Feel the Speed

Feel the Speed


In honor of the illustrious Breeders’ Cup World Championships held this past weekend in California, it seemed appropriate to feature racehorses as the subject for Photo of the Week. In addition I am a member of a professional horse photography group that challenges its members with weekly assignments. This week the topic was ‘Race’. These two not so coincidentally related events reminded me that a few years ago I had photographed the thoroughbred races at the Del Mar track in California. I never did anything with the resulting images, so this prompted me to go back to my files and browse through them until I found this.

Every photograph has a story to tell. The focus of this particular story is the body language and expression of the lead horse trying its heart out to win. The vibrant colors of the race track are a pleasure to photograph, but in this instance they just distracted from the essence of the shot, which is why I chose to convert to black & white. The blurred motion created by using a slow shutter panning technique amplifies the feeling of speed.


Nikon D7000, 1/30 sec at f/22.0, ISO 200, 300mm (28.0-300.0mm lens)

Photo is copyrighted and registered with the US Copyright Office. Enjoy but please respect.


Posted by Carol in Animals, California, Equestrian, Horses, USA, 0 comments
Portrait of a Thoroughbred

Portrait of a Thoroughbred


Week before last I escaped Tucson’s hot spell by driving over to California for a horse show. I spent the week catching up with daughter Michelle, watched the horses compete, socialized my new puppy Truffle, and got acquainted with a new camera and lens recently added to my gear bag.

Ever since I’ve been rummaging through the photos I took and applying some artistic license to my favorites. Back on the computer, it’s always fun to apply some artistic creativity to the original digital RAW files. Today’s PHOTO OF THE WEEK is actually PHOTOS plural, as I’ve posted several of my keepers newly added to my online portfolio!

This week’s headliner is an OTTB (off-the-track thoroughbred) mare named Ladybug, purchased as a four-year-old by Lauren Boswell of Tucson. Lauren has been training Bug herself over the years and successfully turned her into a competitive jumper. The duo had a great week while I was there – winning several classes against tough California competition. She’s a very pretty mare, and I was quite taken with her hand-crocheted fly bonnet, themed after her namesake! I took photos after photos of Ladybug with the camera set to burst mode, trying to catch just the right moment. Since she has the nervous habit of tossing her head up and down and gapping her mouth constantly most were throwaways best suited to illustrate horse dentistry. But this photo caught her with mouth closed and chin tucked into a very ladylike, demure pose that shows off her refined head and colorful bonnet.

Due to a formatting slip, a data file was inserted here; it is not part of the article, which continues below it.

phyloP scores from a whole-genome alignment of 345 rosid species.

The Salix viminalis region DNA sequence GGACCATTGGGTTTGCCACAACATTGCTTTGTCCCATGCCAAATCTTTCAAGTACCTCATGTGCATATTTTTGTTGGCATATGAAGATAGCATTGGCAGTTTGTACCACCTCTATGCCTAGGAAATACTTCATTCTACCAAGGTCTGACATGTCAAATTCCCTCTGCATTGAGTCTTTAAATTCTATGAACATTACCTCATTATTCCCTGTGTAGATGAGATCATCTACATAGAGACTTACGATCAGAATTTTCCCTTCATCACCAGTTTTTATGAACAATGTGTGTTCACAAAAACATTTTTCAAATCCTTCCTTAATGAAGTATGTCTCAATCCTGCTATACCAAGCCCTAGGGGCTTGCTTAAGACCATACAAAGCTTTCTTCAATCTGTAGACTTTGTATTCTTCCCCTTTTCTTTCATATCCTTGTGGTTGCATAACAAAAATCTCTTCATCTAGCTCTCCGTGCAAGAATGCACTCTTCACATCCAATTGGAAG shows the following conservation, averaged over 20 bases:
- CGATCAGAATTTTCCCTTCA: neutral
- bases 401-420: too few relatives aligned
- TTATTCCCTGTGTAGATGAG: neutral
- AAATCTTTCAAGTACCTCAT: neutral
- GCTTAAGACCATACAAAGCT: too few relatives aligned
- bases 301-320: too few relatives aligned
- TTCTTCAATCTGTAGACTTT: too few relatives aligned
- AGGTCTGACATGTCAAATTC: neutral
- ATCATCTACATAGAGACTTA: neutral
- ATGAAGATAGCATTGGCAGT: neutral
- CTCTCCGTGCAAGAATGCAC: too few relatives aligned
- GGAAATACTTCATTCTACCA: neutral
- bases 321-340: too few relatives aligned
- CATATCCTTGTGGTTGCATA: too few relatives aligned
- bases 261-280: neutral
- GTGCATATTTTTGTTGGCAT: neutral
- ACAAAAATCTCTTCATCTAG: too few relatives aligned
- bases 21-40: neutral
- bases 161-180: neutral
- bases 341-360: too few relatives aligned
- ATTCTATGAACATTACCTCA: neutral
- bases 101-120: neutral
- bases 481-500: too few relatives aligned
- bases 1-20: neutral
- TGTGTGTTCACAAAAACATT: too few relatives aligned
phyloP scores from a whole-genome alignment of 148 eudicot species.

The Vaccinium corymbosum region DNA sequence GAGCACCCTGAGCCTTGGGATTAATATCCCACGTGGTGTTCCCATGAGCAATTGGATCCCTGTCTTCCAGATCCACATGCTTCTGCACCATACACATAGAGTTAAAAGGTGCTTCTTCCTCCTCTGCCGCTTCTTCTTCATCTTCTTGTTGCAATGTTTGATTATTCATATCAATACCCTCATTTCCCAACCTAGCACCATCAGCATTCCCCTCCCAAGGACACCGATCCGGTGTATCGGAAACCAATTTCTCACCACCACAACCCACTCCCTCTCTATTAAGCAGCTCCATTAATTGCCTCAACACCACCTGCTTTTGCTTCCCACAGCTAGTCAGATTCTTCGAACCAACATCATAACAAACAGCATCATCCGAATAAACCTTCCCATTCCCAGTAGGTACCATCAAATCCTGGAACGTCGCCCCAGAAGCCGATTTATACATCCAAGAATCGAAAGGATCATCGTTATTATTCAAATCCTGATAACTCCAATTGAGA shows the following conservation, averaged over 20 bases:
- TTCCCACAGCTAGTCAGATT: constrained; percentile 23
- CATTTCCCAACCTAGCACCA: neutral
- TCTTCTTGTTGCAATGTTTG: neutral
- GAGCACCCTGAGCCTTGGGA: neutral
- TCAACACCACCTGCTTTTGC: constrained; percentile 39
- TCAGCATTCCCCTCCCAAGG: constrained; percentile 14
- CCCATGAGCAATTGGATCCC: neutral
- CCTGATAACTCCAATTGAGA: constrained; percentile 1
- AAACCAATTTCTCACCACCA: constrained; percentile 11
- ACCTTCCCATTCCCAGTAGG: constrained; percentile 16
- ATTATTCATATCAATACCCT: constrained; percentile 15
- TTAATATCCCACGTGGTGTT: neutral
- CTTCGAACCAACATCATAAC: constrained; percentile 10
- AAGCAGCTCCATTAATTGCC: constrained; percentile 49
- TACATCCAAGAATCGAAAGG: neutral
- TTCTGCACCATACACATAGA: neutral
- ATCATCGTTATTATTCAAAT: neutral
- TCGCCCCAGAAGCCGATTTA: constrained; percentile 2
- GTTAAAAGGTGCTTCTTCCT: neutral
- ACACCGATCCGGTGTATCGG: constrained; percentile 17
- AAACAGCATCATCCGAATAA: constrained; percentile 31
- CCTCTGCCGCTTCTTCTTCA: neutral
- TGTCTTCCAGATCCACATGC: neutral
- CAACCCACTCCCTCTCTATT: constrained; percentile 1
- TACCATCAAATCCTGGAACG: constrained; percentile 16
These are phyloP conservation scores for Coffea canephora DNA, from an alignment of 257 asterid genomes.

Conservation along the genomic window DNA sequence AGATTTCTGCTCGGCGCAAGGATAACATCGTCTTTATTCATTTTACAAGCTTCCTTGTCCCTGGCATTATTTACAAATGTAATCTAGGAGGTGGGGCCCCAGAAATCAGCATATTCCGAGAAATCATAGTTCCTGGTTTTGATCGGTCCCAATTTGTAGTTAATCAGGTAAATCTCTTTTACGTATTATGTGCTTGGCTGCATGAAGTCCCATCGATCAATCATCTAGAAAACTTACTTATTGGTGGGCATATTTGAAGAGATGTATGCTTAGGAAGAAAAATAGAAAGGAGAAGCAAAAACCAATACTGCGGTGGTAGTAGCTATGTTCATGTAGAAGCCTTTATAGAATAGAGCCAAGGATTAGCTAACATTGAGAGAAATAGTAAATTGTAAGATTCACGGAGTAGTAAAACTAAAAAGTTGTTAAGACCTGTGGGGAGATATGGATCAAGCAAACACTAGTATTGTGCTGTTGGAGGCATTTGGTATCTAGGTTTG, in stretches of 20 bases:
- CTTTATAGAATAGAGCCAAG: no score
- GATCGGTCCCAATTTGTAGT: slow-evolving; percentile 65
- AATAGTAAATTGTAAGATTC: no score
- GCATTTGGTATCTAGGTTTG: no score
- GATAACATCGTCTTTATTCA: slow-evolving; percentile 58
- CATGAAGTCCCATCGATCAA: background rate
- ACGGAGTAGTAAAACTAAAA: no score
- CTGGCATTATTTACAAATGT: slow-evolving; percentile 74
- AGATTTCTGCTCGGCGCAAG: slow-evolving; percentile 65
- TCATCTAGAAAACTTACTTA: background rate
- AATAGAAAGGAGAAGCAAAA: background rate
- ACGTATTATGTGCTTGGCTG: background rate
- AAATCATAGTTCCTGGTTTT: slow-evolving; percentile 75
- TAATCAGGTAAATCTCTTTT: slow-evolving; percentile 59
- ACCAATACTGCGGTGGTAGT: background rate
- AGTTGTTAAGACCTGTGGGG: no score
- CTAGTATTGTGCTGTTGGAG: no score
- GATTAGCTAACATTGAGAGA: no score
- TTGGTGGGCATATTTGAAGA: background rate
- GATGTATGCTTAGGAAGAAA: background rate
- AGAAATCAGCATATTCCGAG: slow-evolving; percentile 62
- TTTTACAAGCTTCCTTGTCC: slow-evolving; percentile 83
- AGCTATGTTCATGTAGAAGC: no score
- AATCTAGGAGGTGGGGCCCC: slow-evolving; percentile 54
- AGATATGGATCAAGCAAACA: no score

In regards to that new camera, a Nikon D500, last night I attended a seminar for getting up to speed on its new features – and was told there are 1.2 million different setting combinations possible in that one camera body! Mind boggling.

Prints of Portrait of a Thoroughbred are available for purchase HERE.

Sony a7R II, 1/1000 sec at f/4.0, ISO 400, 200 mm (FE 70-200mm F4 G OSS). Handheld.

All photos are copyrighted and registered with the U.S. Copyright Office. Please respect.

SLIDESHOW – Click any image to start.

Posted by Carol in Animals, California, Equestrian, Horses, Humans, USA, 0 comments
Left to the Triple Combination

Left to the Triple Combination

This is a ringside shot of Saer Coulter aboard Don VHP competing in the Grand Prix during the 2013 HITS Desert Circuit in Thermal, California. Saer is a California girl in her early twenties, a successful grand prix competitor who has graduated to international competition. On the day I took this shot, it was windy with blowing dust. The sky had a grungy tinge and the ringside banners stood straight out flapping during the competition.

On a really windy day, the jumps start falling without any assistance from the horses, and the jump crew is kept busy sandbagging the standards and trying to keep the course intact so that the competition can take place. In this class, the challenging triple combination (a series of three jumps closely spaced) was positioned on the long side of the arena. The approach involved making a left turn after landing from a jump set at the far end. Making the turn correctly is critical to positioning the horse to give him the best chance of clearing all three obstacles.

I prefer the monotone finish, which in my mind enhances the strong graphical elements of the composition and emphasizes the details of horse, rider and tack.

Left to the Triple Combination, sepia is available for purchase HERE

Nikon D4, 1/1000 sec at f/5.6, ISO 400, 280mm (200.0-400.0 mm f/4.0) lens.

Photo is copyrighted and registered with the US Copyright Office. Please respect.

Posted by Carol in Animals, California, Equestrian, Horses, USA, 0 comments
High Heels, sepia

High Heels, sepia

Here’s one for the equestrian crowd!  High Heels, sepia is a new addition to my online gallery and the first square format photo I’ve posted.

It’s fun to hang out at ringside with a big lens, trying to capture the action and excitement of Grand Prix Showjumping up close and personal. Here the horse is in a bit of trouble over a really big oxer. He’s making a herculean effort to  keep from hitting the rail, while his rider hangs on for the ride, releasing the reins to give her mount more freedom to solve the problem.

I love how the rider and horse are both showing the soles of their shoes!